_{o }for each class of connections is dependent on the dual leaky bucket regulator parameters for that class of connections.10. The method of
11. The method of
12. The method of
13. The method of
14. A method for Generalized Processor Sharing (GPS) scheduling and network control with QoS guarantees, wherein at least two classes of connections are presented to a GPS scheduler at a node, the method comprising:
computing pinned corner points for a first class of connections and a second class of connections;
computing design corner points for the first and second classes of connections;
computing critical weights for the first and second classes of connections based on the pinned and design corner points for each class of connection; and
defining a boundary of realizable admissible weights for the GPS scheduler based on the critical weight for each class of connection.
15. The method of
16. The method of
17. The method of
18. The method of
19. The method of
20. The method of
21. A method for Generalized Processor Sharing (GPS) scheduling and network control with QoS guarantees, wherein at least two classes of connections are presented to a GPS scheduler at a node, the method comprising:
computing pinned corner points for a first class of connections and a second class of connections;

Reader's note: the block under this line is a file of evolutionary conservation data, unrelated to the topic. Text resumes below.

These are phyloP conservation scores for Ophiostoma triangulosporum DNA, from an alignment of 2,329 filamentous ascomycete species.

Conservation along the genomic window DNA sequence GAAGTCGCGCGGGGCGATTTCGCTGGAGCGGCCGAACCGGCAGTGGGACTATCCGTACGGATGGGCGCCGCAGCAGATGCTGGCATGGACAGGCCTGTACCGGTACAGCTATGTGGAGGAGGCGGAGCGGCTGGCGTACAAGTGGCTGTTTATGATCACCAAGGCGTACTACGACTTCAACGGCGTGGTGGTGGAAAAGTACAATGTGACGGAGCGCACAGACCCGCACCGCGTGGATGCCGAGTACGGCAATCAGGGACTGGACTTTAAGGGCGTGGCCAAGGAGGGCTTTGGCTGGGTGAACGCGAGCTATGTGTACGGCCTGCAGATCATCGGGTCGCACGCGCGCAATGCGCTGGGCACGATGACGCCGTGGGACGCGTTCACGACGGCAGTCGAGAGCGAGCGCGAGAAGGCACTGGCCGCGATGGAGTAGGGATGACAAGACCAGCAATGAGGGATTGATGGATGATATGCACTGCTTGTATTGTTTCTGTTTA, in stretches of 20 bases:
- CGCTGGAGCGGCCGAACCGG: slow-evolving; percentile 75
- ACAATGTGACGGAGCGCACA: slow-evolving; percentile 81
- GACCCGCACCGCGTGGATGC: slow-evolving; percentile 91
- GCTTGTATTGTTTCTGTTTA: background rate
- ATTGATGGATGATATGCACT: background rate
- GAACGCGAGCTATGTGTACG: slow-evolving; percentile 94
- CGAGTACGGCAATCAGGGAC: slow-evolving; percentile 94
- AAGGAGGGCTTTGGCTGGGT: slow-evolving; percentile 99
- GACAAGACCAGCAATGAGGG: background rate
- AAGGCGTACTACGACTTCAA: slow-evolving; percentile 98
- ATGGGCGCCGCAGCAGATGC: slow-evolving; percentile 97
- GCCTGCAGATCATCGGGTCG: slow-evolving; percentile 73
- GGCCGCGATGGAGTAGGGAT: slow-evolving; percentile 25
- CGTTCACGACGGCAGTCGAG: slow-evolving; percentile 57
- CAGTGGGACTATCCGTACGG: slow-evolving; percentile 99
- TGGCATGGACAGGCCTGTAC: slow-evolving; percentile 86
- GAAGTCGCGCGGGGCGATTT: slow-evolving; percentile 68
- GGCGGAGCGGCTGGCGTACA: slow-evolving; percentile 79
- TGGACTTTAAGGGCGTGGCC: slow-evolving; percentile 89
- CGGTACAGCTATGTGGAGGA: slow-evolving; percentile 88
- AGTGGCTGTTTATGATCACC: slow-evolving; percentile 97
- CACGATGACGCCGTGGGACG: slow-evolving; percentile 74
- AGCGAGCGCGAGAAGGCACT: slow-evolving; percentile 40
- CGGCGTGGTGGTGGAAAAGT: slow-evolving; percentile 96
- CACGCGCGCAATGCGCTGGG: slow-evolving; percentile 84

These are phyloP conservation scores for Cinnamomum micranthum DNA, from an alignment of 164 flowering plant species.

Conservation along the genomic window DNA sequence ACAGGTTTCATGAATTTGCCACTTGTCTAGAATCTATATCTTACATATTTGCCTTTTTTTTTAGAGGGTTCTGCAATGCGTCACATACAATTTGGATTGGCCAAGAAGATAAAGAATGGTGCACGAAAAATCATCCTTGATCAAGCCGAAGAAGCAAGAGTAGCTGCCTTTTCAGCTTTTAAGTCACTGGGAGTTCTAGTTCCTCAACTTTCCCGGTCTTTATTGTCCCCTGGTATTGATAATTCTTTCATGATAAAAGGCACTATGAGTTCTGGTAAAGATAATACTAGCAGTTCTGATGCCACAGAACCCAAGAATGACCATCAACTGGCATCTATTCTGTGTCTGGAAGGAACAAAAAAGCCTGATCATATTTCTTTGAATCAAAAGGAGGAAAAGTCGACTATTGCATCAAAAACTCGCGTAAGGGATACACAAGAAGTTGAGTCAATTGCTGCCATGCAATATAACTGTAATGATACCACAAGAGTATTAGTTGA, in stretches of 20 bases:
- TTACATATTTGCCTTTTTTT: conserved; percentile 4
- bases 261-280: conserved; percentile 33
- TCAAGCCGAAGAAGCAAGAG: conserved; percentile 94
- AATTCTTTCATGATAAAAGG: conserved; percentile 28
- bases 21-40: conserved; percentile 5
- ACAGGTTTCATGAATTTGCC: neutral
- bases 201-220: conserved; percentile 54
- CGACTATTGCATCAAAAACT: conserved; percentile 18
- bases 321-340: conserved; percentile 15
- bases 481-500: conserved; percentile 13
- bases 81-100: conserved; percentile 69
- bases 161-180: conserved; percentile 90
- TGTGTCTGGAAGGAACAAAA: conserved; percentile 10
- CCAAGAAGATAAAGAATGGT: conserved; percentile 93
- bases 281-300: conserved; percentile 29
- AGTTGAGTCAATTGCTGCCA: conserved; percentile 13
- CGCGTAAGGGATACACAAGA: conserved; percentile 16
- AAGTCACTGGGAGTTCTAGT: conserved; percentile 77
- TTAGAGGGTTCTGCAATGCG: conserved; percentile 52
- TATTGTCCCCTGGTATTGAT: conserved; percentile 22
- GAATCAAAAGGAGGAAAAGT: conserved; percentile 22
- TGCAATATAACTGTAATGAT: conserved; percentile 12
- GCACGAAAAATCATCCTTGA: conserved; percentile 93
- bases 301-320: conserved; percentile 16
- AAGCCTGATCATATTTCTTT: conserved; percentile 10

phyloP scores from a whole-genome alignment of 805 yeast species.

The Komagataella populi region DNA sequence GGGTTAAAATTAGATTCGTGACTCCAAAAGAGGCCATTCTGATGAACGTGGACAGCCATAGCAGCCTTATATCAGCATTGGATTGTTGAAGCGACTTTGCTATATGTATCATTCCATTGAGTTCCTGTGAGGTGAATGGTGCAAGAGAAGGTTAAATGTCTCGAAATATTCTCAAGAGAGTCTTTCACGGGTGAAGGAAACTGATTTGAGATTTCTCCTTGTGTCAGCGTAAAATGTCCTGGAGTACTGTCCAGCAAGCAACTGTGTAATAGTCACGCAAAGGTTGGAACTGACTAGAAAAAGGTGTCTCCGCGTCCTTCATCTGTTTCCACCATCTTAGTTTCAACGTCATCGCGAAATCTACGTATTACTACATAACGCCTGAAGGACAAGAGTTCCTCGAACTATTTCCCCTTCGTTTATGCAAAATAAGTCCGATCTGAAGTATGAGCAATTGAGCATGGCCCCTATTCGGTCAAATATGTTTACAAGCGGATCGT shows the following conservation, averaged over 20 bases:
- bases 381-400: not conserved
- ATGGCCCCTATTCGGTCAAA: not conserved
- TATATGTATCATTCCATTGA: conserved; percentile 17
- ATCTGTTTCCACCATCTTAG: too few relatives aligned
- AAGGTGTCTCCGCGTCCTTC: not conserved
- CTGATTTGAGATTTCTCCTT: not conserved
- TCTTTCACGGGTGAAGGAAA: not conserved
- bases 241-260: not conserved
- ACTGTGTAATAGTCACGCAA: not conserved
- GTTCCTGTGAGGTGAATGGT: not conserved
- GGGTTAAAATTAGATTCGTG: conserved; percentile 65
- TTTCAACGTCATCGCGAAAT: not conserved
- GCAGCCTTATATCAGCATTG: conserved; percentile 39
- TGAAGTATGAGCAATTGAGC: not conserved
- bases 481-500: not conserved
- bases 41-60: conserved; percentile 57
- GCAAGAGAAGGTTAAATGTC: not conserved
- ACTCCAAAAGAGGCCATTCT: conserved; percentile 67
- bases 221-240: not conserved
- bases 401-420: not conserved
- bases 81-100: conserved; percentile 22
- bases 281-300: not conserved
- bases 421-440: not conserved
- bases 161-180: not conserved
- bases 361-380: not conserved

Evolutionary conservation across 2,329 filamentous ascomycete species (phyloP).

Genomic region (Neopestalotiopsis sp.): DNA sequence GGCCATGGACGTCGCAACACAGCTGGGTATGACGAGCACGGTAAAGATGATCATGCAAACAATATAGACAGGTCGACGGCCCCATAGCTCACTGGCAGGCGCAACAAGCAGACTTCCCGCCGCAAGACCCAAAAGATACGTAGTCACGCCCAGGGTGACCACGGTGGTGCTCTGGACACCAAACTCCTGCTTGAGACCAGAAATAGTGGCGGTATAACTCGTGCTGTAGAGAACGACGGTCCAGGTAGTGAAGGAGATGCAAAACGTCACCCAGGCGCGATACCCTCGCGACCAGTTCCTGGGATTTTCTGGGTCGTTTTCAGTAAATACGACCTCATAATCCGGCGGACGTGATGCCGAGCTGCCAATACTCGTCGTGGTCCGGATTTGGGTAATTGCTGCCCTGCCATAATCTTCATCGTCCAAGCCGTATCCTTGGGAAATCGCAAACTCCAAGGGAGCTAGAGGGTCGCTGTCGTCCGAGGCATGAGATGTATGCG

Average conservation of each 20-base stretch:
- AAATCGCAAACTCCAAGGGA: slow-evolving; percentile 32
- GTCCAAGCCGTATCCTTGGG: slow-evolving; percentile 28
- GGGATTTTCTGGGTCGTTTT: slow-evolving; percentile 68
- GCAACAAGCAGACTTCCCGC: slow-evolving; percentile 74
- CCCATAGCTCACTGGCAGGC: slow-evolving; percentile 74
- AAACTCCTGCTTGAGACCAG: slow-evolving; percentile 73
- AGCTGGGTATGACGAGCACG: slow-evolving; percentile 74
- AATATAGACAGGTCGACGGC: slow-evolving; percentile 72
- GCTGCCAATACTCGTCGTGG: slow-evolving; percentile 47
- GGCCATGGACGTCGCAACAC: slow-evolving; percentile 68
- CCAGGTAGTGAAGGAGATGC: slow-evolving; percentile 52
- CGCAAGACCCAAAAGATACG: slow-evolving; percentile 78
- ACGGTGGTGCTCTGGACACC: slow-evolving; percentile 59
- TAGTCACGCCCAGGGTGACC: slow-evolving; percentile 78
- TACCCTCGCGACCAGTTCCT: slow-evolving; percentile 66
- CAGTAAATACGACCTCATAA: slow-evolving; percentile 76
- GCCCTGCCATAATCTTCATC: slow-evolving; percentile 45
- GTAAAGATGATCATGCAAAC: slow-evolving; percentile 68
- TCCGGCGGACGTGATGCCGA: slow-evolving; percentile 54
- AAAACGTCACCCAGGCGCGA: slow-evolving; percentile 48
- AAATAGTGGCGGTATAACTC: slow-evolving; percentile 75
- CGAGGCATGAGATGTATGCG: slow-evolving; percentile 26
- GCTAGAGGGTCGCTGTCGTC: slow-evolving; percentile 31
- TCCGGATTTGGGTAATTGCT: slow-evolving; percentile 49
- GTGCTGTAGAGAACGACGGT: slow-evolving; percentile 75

computing design corner points for the first and second classes of connections;
computing critical weights for the first and second classes of connections based on the pinned and design corner points for each class of connection;
defining a boundary of realizable admissible weights for the GPS scheduler based on the critical weight for each class of connection;
specifying a third class of connections as a best effort class of connections;
setting peak transmission bandwidths for the first and second classes of connections to be equal to a lossless multiplexing bandwidth for that particular class of connection; and
maximizing the bandwidth available to the best effort class of connection by minimally satisfying quality of service (QoS) requirements for the first and second classes of connections.
22. The method of
23. The method of
24. The method of